The statement clearly states that scrubbers must be ‘fitted’ on a vessel in order for a vessel to be able to continue to use HSFO from 1 January 2020. The IMO’s FAQ further stipulates that “ships may also meet the SOx emission requirements by using approved equivalent methods, such as exhaust gas cleaning systems or “scrubbers”, which “clean” the emissions before they are released into the atmosphere. In this case, the equivalent arrangement must be approved by the ship’s Administration (the flag State).” (our emphasis). There is therefore no suggestion at international level that simply commissioning a scrubber or any emissions abatement measure would be sufficient for compliance purposes. Given that the overarching objective of the IMO measure is aimed at reducing sulphur emission in international shipping, it is difficult to imagine how the IMO would have intended anything less than the actual fitting, approval and use of scrubbers by vessels.

Directive (EU) 2016/802

The IMO requirements for a scrubber to be “fitted” are mirrored by the European Directive 2016/802/EC concerning the sulphur content of certain liquid fuels (the “Sulphur Directive”). The relevant provisions regulating the use of scrubber systems are contained in Article 2 (Definitions), Article 5 (Maximum sulphur content in marine fuel) and Article 8 (Emission abatement methods). Scrubbers are treated as EAMs and are defined in the Directive as “any fitting, material, appliance or apparatus to be fitted in a ship or other procedure, alternative fuel, or compliance method, used as an alternative to low sulphur marine fuel meeting the requirements of the Directive” (our emphasis)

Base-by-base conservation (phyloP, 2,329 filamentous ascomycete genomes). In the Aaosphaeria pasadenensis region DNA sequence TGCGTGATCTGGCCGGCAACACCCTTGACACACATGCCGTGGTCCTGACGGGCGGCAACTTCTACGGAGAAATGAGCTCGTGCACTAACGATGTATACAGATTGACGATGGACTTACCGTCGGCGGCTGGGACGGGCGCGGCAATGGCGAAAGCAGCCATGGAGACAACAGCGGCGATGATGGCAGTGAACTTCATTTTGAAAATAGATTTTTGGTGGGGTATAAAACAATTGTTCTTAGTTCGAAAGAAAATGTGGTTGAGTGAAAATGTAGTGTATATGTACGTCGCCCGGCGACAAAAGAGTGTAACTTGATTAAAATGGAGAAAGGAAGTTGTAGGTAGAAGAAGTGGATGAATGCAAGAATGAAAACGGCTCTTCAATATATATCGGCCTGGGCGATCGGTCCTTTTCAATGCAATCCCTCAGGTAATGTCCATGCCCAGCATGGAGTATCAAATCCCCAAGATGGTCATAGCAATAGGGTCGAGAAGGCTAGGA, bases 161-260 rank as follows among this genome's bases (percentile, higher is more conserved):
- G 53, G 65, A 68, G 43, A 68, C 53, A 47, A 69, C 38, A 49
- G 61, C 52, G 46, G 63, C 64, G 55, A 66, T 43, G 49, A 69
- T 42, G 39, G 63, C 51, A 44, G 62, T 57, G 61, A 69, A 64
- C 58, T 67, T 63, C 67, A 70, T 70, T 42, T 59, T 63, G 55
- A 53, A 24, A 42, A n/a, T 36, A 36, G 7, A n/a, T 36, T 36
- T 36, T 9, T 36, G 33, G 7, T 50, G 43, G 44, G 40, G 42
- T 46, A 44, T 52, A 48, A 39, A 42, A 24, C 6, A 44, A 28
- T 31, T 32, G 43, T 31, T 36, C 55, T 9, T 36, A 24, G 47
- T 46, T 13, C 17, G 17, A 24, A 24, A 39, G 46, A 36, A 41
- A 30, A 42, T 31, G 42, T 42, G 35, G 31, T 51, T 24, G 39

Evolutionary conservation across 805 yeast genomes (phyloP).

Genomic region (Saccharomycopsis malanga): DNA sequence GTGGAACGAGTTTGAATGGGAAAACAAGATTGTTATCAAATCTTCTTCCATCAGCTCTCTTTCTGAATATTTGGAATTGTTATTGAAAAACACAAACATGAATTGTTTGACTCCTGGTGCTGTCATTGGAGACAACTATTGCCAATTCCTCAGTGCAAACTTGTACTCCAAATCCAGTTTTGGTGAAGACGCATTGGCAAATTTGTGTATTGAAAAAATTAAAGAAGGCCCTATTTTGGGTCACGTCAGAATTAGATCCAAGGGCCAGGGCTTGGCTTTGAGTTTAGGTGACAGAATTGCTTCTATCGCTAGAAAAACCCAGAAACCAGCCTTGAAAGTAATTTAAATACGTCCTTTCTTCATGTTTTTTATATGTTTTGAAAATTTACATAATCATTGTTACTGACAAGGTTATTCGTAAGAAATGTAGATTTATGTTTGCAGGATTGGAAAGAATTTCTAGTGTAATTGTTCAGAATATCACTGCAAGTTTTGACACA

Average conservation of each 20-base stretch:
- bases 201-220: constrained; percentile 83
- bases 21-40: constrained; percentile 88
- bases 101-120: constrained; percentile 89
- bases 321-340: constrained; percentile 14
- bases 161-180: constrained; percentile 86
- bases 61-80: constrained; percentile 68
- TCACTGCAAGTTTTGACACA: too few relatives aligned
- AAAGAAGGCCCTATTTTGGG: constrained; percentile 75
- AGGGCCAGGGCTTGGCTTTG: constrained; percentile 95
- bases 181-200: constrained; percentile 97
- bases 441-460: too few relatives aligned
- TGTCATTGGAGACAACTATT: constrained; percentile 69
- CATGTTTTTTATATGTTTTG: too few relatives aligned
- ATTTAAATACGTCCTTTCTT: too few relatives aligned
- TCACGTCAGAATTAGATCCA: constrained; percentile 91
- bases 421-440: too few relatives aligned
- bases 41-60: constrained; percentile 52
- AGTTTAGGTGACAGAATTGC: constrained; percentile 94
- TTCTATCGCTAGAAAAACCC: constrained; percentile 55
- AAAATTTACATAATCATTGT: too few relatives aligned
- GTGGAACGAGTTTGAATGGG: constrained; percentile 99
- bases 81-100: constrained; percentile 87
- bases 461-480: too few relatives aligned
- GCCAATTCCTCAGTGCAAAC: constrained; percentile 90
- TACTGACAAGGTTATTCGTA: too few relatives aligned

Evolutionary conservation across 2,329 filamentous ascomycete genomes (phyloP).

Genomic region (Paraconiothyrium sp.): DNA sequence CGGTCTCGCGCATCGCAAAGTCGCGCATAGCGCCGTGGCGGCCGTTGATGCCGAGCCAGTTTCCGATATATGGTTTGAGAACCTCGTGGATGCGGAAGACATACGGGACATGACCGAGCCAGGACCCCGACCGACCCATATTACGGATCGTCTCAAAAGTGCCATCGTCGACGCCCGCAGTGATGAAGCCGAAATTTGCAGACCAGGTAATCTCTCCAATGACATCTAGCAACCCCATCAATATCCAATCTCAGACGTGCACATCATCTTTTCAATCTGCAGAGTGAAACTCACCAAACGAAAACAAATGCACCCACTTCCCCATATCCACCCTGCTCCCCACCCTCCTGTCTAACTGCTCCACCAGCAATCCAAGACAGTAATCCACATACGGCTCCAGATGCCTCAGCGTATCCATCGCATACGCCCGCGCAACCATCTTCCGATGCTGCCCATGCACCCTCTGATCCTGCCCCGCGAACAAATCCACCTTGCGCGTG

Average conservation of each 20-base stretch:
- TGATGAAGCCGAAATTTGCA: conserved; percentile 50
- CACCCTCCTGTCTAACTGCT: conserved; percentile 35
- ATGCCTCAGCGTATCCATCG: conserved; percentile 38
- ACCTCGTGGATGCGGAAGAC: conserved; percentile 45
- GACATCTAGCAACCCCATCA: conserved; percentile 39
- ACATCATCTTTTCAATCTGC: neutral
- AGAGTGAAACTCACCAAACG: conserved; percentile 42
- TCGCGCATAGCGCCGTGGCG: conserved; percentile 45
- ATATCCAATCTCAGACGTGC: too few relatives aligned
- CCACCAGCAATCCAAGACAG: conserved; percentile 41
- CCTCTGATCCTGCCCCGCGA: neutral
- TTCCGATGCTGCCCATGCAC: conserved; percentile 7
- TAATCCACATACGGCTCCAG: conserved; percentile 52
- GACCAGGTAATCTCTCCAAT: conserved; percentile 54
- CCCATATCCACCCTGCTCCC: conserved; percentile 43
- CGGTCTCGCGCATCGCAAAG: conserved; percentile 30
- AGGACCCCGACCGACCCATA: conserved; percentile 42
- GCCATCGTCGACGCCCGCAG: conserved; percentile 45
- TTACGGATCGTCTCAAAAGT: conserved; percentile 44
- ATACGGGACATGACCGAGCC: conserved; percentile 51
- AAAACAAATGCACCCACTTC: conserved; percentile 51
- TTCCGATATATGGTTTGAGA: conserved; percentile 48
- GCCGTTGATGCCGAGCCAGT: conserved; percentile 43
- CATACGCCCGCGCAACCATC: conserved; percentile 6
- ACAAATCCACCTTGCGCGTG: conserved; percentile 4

We suspect that perhaps the phrasing “to be fitted” created the confusion in question suggesting that merely planning or intending to fit an EAM through commissioning may be sufficient to achieve compliance. However, a fundamental principle of European law is that it must be read purposively and not literally with consideration of the spirit and the intent behind the provisions in the Directive. These reflect those of the IMO, namely, to reduce harmful emissions from ships.